learned intermediary doctrine


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learned intermediary doctrine

The legal doctrine that a pharmaceutical manufacturer need only advise or warn physicians, and not the public at large, of the potential hazards of the drugs it produces. Under this doctrine physicians act as agents for the public when they prescribe medications. Their education and clinical experience help them decide when to use a medication and when, because of safety concerns, to avoid its use. Exceptions to the doctrine are illustrated by direct-to-consumer drug advertising (e.g., on television or the Internet) in which pharmaceutical companies present their products directly to patients without the physician acting as intermediary. Synonym: learned intermediary rule
See also: doctrine
References in periodicals archive ?
Though the learned intermediary doctrine is well established in both Canada and the United States, there are likely to be some differences in the application of the doctrine even between these two neighboring countries.
The Karl court found that "a mere twenty-one states have expressly adopted the learned intermediary doctrine.
Cheney, Not Just For Doctors: Applying the Learned Intermediary Doctrine to the Relationship Between Chemical Manufacturers, Industrial Employers, and Employees, 85 NW.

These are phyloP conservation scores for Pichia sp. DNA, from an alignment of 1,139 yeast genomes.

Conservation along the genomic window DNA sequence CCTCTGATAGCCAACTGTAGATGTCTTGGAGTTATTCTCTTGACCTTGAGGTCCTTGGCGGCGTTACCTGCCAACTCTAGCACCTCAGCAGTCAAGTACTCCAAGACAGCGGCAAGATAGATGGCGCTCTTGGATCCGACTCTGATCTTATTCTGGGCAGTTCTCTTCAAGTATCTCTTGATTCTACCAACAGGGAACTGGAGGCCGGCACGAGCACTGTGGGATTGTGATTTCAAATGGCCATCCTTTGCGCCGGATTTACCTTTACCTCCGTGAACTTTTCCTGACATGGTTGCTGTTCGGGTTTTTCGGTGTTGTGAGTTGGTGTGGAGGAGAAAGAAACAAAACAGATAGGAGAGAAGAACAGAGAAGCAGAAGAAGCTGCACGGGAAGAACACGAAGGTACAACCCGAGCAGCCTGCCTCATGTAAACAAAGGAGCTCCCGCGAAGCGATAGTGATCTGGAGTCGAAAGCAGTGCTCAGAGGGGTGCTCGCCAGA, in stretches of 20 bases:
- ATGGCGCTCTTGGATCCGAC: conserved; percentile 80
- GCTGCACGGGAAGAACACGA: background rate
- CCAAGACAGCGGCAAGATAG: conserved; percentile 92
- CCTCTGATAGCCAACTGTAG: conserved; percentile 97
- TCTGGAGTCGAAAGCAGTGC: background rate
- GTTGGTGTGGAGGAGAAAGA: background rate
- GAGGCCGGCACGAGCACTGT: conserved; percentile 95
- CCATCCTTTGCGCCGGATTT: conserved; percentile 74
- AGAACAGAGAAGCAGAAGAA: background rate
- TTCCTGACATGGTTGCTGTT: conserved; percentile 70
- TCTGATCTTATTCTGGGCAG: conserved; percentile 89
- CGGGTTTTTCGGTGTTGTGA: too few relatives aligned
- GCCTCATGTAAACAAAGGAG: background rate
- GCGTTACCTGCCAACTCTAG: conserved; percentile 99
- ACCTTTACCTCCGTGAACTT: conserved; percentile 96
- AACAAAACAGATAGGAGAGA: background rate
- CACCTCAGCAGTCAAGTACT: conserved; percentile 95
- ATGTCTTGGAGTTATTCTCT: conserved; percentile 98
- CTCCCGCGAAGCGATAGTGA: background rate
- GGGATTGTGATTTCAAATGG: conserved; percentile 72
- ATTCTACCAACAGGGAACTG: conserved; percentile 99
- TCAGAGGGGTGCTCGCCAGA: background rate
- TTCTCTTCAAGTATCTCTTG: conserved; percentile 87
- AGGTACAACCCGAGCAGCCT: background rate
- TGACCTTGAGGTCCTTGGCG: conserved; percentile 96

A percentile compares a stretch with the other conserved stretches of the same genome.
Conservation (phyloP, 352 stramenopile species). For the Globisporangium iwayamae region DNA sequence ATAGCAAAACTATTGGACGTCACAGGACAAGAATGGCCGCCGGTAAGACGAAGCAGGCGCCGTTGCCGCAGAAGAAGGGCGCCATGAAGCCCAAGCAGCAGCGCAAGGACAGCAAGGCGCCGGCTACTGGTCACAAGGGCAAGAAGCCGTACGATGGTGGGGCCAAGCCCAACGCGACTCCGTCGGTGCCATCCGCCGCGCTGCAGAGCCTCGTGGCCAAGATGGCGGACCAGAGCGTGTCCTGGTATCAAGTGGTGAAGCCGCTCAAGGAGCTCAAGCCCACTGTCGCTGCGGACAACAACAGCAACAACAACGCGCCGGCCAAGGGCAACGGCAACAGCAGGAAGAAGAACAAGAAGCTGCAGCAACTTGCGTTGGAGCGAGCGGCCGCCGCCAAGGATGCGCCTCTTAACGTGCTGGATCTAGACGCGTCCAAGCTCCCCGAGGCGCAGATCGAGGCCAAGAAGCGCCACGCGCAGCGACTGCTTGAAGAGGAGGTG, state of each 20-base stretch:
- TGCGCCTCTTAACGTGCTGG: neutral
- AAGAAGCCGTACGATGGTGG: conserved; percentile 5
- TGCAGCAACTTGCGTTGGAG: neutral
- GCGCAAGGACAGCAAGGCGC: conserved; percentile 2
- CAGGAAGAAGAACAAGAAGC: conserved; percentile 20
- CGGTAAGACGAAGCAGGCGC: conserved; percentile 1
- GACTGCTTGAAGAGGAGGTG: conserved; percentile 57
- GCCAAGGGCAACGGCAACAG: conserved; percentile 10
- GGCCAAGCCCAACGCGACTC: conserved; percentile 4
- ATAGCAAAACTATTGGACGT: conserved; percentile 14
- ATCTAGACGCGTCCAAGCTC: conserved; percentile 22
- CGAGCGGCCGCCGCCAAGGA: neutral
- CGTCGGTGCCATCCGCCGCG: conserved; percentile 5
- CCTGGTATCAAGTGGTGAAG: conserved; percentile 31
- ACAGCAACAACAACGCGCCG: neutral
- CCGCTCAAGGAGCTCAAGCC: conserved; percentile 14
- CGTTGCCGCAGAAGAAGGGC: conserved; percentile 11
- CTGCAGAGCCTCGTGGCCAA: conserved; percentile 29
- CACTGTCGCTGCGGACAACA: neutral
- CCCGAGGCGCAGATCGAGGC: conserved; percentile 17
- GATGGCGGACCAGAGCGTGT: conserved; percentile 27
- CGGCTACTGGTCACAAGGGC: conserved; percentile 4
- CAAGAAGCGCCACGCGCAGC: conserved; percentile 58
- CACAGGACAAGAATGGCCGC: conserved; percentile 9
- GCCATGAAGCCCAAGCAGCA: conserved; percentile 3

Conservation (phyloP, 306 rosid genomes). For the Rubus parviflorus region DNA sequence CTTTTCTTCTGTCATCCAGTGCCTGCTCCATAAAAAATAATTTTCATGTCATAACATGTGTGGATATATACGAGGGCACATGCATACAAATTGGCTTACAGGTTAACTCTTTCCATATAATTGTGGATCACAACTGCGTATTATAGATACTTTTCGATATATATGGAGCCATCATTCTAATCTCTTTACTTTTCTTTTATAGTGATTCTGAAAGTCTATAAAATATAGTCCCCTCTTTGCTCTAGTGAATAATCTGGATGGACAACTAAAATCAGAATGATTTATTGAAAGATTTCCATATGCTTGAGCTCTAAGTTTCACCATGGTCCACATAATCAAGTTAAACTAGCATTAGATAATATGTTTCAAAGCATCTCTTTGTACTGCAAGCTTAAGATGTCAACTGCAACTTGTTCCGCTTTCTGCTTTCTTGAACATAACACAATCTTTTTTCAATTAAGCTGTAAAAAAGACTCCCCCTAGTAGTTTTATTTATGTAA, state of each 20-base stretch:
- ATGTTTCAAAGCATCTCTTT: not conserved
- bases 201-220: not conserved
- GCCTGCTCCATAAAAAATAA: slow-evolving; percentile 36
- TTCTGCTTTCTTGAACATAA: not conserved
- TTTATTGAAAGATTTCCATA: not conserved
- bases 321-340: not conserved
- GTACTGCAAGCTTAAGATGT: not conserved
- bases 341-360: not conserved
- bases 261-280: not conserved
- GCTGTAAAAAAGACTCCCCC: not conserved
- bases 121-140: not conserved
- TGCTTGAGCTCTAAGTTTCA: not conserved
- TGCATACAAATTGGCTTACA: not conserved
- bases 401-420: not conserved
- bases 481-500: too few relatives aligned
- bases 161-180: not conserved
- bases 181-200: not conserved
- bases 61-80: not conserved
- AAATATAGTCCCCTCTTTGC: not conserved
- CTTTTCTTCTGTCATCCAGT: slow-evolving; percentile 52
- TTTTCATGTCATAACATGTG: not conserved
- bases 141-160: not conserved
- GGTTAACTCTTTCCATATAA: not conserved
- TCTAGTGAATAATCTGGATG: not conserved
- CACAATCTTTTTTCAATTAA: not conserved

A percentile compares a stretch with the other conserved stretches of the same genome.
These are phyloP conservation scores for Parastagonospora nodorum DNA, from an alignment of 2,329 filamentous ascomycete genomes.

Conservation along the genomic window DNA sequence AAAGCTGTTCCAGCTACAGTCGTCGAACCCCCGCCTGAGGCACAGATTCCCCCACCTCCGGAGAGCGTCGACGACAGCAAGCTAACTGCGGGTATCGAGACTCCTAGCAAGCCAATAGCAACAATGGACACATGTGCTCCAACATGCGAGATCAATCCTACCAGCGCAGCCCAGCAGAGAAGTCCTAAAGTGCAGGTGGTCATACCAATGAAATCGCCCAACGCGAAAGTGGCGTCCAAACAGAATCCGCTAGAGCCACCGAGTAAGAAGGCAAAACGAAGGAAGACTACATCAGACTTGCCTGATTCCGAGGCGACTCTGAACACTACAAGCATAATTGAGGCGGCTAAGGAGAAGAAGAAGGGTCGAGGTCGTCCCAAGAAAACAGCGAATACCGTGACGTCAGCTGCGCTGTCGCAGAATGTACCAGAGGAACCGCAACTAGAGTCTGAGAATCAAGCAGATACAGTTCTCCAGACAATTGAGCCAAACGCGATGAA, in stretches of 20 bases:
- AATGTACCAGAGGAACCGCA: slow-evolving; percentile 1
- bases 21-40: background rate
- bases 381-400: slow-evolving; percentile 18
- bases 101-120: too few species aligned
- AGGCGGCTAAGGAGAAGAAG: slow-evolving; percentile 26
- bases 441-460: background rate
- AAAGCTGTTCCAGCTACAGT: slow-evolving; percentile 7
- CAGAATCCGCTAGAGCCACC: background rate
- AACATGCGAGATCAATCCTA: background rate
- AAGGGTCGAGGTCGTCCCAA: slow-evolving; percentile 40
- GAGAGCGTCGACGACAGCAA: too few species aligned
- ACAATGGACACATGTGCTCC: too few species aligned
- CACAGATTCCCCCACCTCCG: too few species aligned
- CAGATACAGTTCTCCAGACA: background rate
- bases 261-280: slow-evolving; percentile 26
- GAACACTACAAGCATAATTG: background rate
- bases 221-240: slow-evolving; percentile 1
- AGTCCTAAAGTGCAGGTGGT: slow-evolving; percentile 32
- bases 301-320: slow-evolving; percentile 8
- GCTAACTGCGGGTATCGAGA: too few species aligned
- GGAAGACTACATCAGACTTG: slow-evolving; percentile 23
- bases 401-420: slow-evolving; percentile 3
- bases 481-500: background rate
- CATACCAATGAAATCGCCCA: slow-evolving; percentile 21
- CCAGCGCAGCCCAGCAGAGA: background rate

The learned intermediary doctrine, as articulated by the supreme court in Kirk, absolves a prescription-drug manufacturer of the duty to directly warn the consumer of its prescription drugs.
Part I of this note will outline the learned intermediary doctrine, discussing its rationales and treatment by the Restatement (Third) of Torts.
The sophisticated user variation of the learned intermediary doctrine is sometimes referred to as the "sophisticated intermediary.
If the case had been tried, I doubt that Lilly would have been granted a jury instruction about the learned intermediary doctrine.
The documents and materials generated during an internal investigation are, in essence, ultimately protected by the learned intermediary doctrine because they are used to create an adequate warning.
The learned intermediary doctrine holds that when a drug maker properly warns a prescribing physician of the dangerous risks of its product, the manufacturer is excused from warning each patient who receives the drug.